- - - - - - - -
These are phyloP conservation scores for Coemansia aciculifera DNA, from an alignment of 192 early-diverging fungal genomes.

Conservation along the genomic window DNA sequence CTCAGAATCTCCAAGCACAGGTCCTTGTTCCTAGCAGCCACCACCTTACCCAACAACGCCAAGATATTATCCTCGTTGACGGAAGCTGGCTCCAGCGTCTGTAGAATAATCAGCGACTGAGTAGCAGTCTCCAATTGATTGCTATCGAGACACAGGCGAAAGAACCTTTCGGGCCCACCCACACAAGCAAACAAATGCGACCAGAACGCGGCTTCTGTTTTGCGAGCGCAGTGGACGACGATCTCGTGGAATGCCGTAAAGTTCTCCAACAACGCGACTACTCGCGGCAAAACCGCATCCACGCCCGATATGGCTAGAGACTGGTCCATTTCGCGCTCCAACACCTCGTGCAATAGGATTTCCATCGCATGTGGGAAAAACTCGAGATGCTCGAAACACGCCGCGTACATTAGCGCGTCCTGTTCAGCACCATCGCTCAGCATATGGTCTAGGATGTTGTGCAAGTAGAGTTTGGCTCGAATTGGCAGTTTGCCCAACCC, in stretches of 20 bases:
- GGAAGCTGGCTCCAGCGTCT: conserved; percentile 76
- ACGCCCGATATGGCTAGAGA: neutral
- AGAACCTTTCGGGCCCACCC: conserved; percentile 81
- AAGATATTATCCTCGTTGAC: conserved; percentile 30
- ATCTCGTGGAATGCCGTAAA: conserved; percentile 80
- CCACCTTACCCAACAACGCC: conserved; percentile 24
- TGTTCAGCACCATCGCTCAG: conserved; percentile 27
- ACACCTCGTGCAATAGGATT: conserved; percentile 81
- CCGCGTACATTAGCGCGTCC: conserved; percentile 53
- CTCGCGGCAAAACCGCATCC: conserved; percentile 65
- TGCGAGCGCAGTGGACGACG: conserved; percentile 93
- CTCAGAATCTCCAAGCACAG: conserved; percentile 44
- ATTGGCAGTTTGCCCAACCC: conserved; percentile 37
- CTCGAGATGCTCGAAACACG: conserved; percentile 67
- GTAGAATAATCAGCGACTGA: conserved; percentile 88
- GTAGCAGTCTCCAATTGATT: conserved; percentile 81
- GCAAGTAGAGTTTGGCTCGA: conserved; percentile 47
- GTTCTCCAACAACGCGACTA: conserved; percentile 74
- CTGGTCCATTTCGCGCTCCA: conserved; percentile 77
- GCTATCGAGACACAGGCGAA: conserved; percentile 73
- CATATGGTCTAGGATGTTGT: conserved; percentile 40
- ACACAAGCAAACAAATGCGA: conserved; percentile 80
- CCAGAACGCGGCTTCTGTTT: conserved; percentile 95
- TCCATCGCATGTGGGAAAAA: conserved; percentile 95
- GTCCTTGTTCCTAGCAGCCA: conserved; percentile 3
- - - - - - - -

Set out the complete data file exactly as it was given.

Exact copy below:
These are phyloP conservation scores for Coemansia aciculifera DNA, from an alignment of 192 early-diverging fungal genomes.

Conservation along the genomic window DNA sequence CTCAGAATCTCCAAGCACAGGTCCTTGTTCCTAGCAGCCACCACCTTACCCAACAACGCCAAGATATTATCCTCGTTGACGGAAGCTGGCTCCAGCGTCTGTAGAATAATCAGCGACTGAGTAGCAGTCTCCAATTGATTGCTATCGAGACACAGGCGAAAGAACCTTTCGGGCCCACCCACACAAGCAAACAAATGCGACCAGAACGCGGCTTCTGTTTTGCGAGCGCAGTGGACGACGATCTCGTGGAATGCCGTAAAGTTCTCCAACAACGCGACTACTCGCGGCAAAACCGCATCCACGCCCGATATGGCTAGAGACTGGTCCATTTCGCGCTCCAACACCTCGTGCAATAGGATTTCCATCGCATGTGGGAAAAACTCGAGATGCTCGAAACACGCCGCGTACATTAGCGCGTCCTGTTCAGCACCATCGCTCAGCATATGGTCTAGGATGTTGTGCAAGTAGAGTTTGGCTCGAATTGGCAGTTTGCCCAACCC, in stretches of 20 bases:
- GGAAGCTGGCTCCAGCGTCT: conserved; percentile 76
- ACGCCCGATATGGCTAGAGA: neutral
- AGAACCTTTCGGGCCCACCC: conserved; percentile 81
- AAGATATTATCCTCGTTGAC: conserved; percentile 30
- ATCTCGTGGAATGCCGTAAA: conserved; percentile 80
- CCACCTTACCCAACAACGCC: conserved; percentile 24
- TGTTCAGCACCATCGCTCAG: conserved; percentile 27
- ACACCTCGTGCAATAGGATT: conserved; percentile 81
- CCGCGTACATTAGCGCGTCC: conserved; percentile 53
- CTCGCGGCAAAACCGCATCC: conserved; percentile 65
- TGCGAGCGCAGTGGACGACG: conserved; percentile 93
- CTCAGAATCTCCAAGCACAG: conserved; percentile 44
- ATTGGCAGTTTGCCCAACCC: conserved; percentile 37
- CTCGAGATGCTCGAAACACG: conserved; percentile 67
- GTAGAATAATCAGCGACTGA: conserved; percentile 88
- GTAGCAGTCTCCAATTGATT: conserved; percentile 81
- GCAAGTAGAGTTTGGCTCGA: conserved; percentile 47
- GTTCTCCAACAACGCGACTA: conserved; percentile 74
- CTGGTCCATTTCGCGCTCCA: conserved; percentile 77
- GCTATCGAGACACAGGCGAA: conserved; percentile 73
- CATATGGTCTAGGATGTTGT: conserved; percentile 40
- ACACAAGCAAACAAATGCGA: conserved; percentile 80
- CCAGAACGCGGCTTCTGTTT: conserved; percentile 95
- TCCATCGCATGTGGGAAAAA: conserved; percentile 95
- GTCCTTGTTCCTAGCAGCCA: conserved; percentile 3